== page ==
"I got an organic pork chop about this time and didn't get nauseated within the first 20 minutes after eating it," he remembers. "I about cried."
Slowly, he began eating organic forms of lamb, chicken, fish and beef. He helped scrub his parents' residence clean and did all he could to protect himself from dust and outside environmental changes. Slowly, he began to stabilize.
Along the way, he picked up a hobby: Collecting "Star Wars" figures. It began in 1993 as Van Peursem visited in a flea market in Iowa City that had vintage "Star Wars" figures. He reflected on his childhood and the six "Star Wars" figures he played with as a boy.
Soon after, Van Peursem noticed more "Star Wars" figures in an edition of Toy Shop magazine. And that's when the collecting bug bit.
"I started to go through Toy Shop magazine and whenever I'd come home from Iowa City, I'd use an atlas and hit various Wal-Mart stores, Walgreens and other stores to help complete a certain collection," he remembers.
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In 1999, Van Peursem stumbled on to eBay just before the market took off. His discoveries there allowed him to buy larger lots of action figures while selling off his extras, a means by which he funded additional purchases.
Ultimately, he ended up with 6,000 figures from "Star Wars," "Star Trek" and "Lord of the Rings," all coming from his favorite science-fiction movie franchises.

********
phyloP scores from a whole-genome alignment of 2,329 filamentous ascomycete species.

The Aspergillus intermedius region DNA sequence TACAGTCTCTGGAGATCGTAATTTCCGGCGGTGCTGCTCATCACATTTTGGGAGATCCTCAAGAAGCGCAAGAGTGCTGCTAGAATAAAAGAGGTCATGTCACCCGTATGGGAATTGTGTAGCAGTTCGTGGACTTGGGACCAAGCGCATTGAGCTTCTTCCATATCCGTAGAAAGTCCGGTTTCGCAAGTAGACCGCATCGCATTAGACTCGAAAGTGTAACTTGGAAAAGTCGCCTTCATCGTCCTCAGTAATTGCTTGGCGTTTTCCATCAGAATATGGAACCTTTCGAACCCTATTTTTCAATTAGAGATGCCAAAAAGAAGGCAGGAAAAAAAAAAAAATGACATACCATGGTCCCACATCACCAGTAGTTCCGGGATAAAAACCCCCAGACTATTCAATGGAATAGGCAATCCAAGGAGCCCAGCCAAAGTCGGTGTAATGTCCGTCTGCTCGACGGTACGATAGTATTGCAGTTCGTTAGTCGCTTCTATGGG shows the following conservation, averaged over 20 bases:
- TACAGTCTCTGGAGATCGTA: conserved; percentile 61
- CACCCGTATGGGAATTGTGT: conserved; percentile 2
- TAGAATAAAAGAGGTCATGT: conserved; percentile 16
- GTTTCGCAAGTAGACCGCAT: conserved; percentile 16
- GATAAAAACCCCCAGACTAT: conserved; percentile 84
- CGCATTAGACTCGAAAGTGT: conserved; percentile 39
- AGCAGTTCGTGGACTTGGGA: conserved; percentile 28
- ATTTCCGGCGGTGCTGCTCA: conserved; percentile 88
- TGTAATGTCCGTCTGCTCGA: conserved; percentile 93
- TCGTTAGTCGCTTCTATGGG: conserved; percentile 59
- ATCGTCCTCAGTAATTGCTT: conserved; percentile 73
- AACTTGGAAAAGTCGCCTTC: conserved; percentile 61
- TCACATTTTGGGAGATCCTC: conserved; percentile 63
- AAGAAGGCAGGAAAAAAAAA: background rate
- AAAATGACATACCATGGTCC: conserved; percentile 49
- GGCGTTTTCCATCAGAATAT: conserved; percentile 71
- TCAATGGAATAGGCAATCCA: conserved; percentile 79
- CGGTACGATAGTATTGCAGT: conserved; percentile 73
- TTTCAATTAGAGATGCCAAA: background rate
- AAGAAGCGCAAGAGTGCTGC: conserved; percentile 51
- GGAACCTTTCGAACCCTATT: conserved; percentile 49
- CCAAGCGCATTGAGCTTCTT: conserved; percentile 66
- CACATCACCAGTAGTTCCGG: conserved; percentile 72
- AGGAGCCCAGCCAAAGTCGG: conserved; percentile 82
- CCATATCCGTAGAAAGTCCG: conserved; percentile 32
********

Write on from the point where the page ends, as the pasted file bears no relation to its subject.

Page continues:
In 1996, Van Peursem's health improved to the point where he could work minimally at his alma mater, Northwestern College. Four year later, he moved to half-time status. In 2002, he bought a home adjacent to campus and went three-quarters time. And, in 2005, he began spreading out work on his 10-month contract over 12 months. It is where Van Peursem continues work today, advising all incoming biology and chemistry majors while helping to run the Science Center, an entity that offers tutoring assistance and more to students in science, math, accounting, computer science, Spanish and more.
"I absolutely love what I do," he says with a wide smile. "And if I live within my confines, I'm good. The Lord has been faithful."
Van Peursem shows his gratitude, in one way, by opening his home -- and his collection -- to those who want to see it. The thrill for him comes in seeing eyes widen and mouths dropping open when visitors step into an upstairs bedroom filled neatly from corner to corner with "Star Trek" action figures. The same happens when visitors turn the corner to enter his basement, a virtual "Star Wars" Hall-of-Fame facility.